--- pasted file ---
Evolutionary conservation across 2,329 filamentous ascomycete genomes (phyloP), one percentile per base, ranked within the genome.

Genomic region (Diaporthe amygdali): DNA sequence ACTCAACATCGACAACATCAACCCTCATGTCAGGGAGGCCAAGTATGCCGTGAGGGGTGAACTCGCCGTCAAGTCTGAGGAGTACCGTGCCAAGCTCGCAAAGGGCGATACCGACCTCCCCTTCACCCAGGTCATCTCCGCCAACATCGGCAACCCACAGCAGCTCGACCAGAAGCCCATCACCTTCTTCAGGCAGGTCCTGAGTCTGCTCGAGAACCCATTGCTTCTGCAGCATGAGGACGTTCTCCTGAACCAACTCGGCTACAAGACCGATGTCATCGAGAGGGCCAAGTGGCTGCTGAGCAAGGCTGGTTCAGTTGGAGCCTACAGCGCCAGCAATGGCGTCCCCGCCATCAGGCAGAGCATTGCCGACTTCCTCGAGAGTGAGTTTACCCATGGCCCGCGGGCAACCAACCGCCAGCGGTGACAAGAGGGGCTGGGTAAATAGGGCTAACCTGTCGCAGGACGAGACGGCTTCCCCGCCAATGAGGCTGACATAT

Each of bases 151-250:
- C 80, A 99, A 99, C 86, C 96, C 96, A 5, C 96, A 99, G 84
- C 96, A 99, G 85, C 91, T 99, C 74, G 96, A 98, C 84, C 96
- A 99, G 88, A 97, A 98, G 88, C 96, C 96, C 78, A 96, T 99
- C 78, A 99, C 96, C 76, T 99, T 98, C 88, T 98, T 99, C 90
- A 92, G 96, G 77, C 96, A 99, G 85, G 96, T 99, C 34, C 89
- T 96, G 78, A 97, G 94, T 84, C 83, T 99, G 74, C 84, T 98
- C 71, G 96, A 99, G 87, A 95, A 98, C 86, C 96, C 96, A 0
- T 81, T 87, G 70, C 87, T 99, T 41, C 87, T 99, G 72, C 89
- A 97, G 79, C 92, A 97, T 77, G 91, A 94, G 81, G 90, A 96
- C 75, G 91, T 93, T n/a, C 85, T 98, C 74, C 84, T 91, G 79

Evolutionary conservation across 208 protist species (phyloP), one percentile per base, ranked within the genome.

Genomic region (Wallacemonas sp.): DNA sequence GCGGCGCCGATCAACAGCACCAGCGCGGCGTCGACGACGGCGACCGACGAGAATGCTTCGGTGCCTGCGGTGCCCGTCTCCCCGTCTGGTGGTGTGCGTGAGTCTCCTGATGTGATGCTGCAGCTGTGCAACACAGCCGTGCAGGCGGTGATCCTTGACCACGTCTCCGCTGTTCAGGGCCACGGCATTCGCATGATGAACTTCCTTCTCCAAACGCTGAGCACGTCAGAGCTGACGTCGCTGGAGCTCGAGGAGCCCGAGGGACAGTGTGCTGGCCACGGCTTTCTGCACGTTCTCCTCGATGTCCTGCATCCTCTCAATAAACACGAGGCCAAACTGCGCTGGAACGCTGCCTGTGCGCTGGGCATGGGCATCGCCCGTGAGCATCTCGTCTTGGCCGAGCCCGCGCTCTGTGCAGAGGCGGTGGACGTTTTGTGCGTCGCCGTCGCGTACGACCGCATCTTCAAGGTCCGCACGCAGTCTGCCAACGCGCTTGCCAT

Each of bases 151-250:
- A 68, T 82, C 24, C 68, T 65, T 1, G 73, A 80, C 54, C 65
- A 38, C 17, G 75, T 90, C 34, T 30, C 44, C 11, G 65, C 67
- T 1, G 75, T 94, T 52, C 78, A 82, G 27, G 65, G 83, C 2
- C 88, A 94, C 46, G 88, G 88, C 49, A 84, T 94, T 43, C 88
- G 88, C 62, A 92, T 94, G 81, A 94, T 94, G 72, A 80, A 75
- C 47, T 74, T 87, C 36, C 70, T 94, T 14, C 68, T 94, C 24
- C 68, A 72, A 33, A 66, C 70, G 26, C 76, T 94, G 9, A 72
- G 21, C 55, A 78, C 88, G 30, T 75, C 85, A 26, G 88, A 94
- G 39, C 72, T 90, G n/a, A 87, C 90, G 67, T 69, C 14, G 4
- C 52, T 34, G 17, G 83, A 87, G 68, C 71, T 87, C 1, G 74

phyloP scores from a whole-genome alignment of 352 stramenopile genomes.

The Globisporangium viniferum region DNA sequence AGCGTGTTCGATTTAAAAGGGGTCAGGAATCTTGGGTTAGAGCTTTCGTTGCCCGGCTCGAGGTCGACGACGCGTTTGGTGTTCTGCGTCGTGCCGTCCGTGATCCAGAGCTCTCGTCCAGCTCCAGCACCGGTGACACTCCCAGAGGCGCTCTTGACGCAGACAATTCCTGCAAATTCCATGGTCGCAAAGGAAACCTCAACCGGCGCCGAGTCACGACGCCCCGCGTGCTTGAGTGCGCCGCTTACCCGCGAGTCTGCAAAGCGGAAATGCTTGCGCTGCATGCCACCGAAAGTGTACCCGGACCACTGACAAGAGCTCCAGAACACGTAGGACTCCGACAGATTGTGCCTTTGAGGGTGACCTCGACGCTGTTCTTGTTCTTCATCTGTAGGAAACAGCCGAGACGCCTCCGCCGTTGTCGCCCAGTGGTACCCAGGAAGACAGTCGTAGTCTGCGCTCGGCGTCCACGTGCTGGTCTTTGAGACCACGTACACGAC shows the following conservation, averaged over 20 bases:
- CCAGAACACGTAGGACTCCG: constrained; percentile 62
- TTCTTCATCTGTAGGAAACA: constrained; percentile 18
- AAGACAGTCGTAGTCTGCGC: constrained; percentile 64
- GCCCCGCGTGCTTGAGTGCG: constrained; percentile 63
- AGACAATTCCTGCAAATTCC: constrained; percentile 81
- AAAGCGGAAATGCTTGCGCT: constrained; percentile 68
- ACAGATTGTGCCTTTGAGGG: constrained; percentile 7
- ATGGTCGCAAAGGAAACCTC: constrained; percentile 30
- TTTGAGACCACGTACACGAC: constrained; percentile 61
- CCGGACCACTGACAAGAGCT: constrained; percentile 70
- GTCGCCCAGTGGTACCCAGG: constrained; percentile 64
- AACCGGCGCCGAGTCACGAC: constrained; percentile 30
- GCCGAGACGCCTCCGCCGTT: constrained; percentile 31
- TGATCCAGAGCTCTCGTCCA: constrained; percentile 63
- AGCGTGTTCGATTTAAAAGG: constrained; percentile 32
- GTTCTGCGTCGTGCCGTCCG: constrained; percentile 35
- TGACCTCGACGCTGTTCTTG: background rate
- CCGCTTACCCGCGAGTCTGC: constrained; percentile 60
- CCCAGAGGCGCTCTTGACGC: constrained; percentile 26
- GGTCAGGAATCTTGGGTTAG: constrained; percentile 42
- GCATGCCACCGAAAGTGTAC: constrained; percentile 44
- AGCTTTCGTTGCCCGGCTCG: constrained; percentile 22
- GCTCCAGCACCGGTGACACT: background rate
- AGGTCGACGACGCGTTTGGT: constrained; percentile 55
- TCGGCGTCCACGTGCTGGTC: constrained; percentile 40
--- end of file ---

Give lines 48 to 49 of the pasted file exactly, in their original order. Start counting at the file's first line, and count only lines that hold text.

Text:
- GGTCAGGAATCTTGGGTTAG: constrained; percentile 42
- GCATGCCACCGAAAGTGTAC: constrained; percentile 44